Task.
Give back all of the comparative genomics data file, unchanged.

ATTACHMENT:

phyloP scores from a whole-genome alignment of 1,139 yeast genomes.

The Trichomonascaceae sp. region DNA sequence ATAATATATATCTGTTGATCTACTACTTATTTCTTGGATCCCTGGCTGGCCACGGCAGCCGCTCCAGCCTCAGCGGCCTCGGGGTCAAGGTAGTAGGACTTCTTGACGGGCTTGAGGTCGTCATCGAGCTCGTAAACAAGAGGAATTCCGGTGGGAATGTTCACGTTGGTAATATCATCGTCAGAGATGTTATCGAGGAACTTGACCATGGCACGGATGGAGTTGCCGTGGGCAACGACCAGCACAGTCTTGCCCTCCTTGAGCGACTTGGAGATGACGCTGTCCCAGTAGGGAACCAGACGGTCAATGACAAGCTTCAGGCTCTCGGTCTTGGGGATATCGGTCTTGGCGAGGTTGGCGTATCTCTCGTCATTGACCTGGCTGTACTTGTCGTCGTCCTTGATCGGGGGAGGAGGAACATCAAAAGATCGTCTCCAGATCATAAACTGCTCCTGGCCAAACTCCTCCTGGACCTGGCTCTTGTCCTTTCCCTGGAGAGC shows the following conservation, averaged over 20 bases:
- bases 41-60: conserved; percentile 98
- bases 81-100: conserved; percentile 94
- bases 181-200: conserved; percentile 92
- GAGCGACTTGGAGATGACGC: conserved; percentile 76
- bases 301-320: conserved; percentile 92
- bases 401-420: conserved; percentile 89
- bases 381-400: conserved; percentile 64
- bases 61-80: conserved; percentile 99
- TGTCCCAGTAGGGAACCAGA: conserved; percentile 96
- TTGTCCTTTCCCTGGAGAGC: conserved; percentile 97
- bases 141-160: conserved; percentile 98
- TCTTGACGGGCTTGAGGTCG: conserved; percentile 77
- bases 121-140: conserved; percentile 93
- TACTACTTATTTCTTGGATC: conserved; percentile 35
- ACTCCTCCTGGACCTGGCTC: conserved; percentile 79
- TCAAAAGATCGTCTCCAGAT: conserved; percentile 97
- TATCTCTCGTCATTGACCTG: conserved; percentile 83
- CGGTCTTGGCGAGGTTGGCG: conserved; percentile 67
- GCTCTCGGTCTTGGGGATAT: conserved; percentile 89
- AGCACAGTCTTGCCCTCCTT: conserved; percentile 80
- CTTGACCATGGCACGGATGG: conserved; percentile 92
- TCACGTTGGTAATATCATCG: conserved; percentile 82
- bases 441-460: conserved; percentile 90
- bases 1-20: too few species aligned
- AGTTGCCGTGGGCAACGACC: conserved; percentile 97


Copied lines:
phyloP scores from a whole-genome alignment of 1,139 yeast genomes.

The Trichomonascaceae sp. region DNA sequence ATAATATATATCTGTTGATCTACTACTTATTTCTTGGATCCCTGGCTGGCCACGGCAGCCGCTCCAGCCTCAGCGGCCTCGGGGTCAAGGTAGTAGGACTTCTTGACGGGCTTGAGGTCGTCATCGAGCTCGTAAACAAGAGGAATTCCGGTGGGAATGTTCACGTTGGTAATATCATCGTCAGAGATGTTATCGAGGAACTTGACCATGGCACGGATGGAGTTGCCGTGGGCAACGACCAGCACAGTCTTGCCCTCCTTGAGCGACTTGGAGATGACGCTGTCCCAGTAGGGAACCAGACGGTCAATGACAAGCTTCAGGCTCTCGGTCTTGGGGATATCGGTCTTGGCGAGGTTGGCGTATCTCTCGTCATTGACCTGGCTGTACTTGTCGTCGTCCTTGATCGGGGGAGGAGGAACATCAAAAGATCGTCTCCAGATCATAAACTGCTCCTGGCCAAACTCCTCCTGGACCTGGCTCTTGTCCTTTCCCTGGAGAGC shows the following conservation, averaged over 20 bases:
- bases 41-60: conserved; percentile 98
- bases 81-100: conserved; percentile 94
- bases 181-200: conserved; percentile 92
- GAGCGACTTGGAGATGACGC: conserved; percentile 76
- bases 301-320: conserved; percentile 92
- bases 401-420: conserved; percentile 89
- bases 381-400: conserved; percentile 64
- bases 61-80: conserved; percentile 99
- TGTCCCAGTAGGGAACCAGA: conserved; percentile 96
- TTGTCCTTTCCCTGGAGAGC: conserved; percentile 97
- bases 141-160: conserved; percentile 98
- TCTTGACGGGCTTGAGGTCG: conserved; percentile 77
- bases 121-140: conserved; percentile 93
- TACTACTTATTTCTTGGATC: conserved; percentile 35
- ACTCCTCCTGGACCTGGCTC: conserved; percentile 79
- TCAAAAGATCGTCTCCAGAT: conserved; percentile 97
- TATCTCTCGTCATTGACCTG: conserved; percentile 83
- CGGTCTTGGCGAGGTTGGCG: conserved; percentile 67
- GCTCTCGGTCTTGGGGATAT: conserved; percentile 89
- AGCACAGTCTTGCCCTCCTT: conserved; percentile 80
- CTTGACCATGGCACGGATGG: conserved; percentile 92
- TCACGTTGGTAATATCATCG: conserved; percentile 82
- bases 441-460: conserved; percentile 90
- bases 1-20: too few species aligned
- AGTTGCCGTGGGCAACGACC: conserved; percentile 97